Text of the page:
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Posted at 2:30 p.m. EDT Friday, May 19, 2000

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Deal reached to move schools from chemical investigation site

Associated Press Writer

MARION, Ohio (AP) -- The state announced a preliminary agreement Friday to move two schools built on the former site of an Army depot near fields contaminated with rusted barrels of cancer-causing chemicals.

The Army Corps of Engineers, River Valley Local Schools and the state agreed in principle to move the high school and middle school and develop their current property for industrial use.

State and federal authorities began an investigation of the school grounds after questions were raised about a high rate of leukemia among graduates of the high school.

The schools' relocation depends on congressional action, voter approval of a $19.6 million bond levy and agreement by the River Valley Board of Education. The board not only wants to move the schools but also build two new elementary schools at a total cost of $43 million.

A news conference about the proposed move drew concerned parents as well as the media.

Robin Millard, 50, said her 27-year-old daughter, Stephanie, was diagnosed with breast cancer three years ago.

``I've got a grandson I was supposed to be watching today, but I wouldn't bring him onto campus for one hour,'' Millard said.

Lisa Hollaway, an English teacher at River Valley High School, said the presence of television crews and reporters on campus is a constant reminder of the contamination and possible health threat.

``We are getting mixed messages,'' she said. ``They tell us it's safe, now they tell us we have to relocate. There must be something wrong if they're making us move.''

The U.S. House of Representatives on Thursday approved language in a larger defense bill that gives the Army Corps of Engineers authority to consider school relocation as a cleanup option. The vote was 353-63.

That change in the law that governs what the Army Corps can do is essential to the arrangement announced Friday; without it, the Army Corps could not legally take part in moving the schools.

Language providing that legal authority also is in the committee-passed version of the Senate's defense bill, which is due for a floor vote later this month.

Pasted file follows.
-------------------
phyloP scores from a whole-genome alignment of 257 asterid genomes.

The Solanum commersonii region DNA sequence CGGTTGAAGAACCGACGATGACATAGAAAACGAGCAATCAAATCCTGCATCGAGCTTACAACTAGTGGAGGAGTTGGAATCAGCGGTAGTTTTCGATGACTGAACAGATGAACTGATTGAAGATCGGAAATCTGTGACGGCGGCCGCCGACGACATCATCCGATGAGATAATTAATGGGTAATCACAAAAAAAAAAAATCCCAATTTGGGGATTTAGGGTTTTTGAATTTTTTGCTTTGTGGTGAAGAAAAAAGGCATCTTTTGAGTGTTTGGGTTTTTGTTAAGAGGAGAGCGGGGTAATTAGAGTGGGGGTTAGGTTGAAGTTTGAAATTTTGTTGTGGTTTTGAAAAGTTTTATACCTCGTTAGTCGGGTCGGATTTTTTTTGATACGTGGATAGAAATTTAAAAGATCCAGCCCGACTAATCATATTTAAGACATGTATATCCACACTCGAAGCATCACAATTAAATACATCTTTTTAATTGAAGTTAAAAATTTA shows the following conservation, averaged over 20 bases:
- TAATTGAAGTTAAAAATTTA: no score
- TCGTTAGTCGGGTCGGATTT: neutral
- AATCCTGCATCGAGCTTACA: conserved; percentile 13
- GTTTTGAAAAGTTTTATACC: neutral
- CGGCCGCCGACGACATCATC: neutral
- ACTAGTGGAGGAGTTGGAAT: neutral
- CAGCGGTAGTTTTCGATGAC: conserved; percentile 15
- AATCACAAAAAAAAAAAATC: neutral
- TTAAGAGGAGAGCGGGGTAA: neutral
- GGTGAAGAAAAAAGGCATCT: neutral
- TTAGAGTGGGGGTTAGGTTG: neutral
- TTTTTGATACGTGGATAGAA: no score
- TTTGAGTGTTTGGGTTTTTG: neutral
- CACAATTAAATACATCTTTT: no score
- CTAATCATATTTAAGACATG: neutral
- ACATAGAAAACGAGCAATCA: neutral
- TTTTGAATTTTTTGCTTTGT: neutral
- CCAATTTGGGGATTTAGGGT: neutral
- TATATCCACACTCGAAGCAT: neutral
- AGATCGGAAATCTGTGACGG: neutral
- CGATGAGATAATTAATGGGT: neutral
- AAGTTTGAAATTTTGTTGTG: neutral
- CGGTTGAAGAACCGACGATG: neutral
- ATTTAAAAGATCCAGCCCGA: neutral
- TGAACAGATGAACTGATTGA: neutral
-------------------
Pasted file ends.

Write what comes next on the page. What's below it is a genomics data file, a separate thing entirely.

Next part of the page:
After the defense bill becomes law, Congress then can legally appropriate $15 million for the Army Corps' share of replacing the schools.

During World War II, the Army Corps built the Marion Engineering Depot, which stored and renovated heavy construction machinery and handled other supplies. A nearby Ordnance Works made and stored bombs and ammunition. A prisoner-of-war camp also may have used pesticides and arsenic on POWs to get rid of lice.

Gov. Bob Taft said that after at least six months of discussions, state officials concluded that new buildings elsewhere would be cheaper than cleaning up the site to the standards needed for schools. He acknowledged there was some concern about setting a precedent.

``There are other situations that might bear some resemblance,'' Taft said. ``However, here in Marion the soils have been investigated, they are clearly contaminated, the school has already lost a significant part of its property for ballfields and play areas.''

Authorities say they still believe the site -- other than restricted areas -- is safe for students and school staff.

Chris Jones, director of the Ohio Environmental Protection Agency, said the agency will continue to monitor the area while the students are on campus. After the schools are moved, he said, it shouldn't be difficult to get the site up to environmental standards for industrial use.

``Marion might have a problem getting a business to relocate there because of the notoriety of the site,'' Jones said. ``But as far as cleaning it up to industrial standards, it wouldn't be a problem.''

Superintendent Tom Shade said the district will wait until the students are gone to clean up the area.

Building new schools and cleaning up the site would cost the Army Corps up to about $25 million for its share, compared with a total of about $44 million to keep the schools on the site.

Taft proposes that about $4.7 million for the school construction would come from the state. He said the state also would expect to contribute toward the redevelopment of the property.

If a bond issue is approved in November, the new schools could open in August 2003, Shade said.

He acknowledged that two previous levies for elementary schools had failed. ``Part of this was the uncertainty of the environmental investigation and ultimately what it will cost our taxpayers,'' Shade said.

Last March residents voted down an $18.9 million levy. Shade said his administration is asking for $700,000 more this year, but that will cover a comprehensive plan for the elementary as well as secondary schools.

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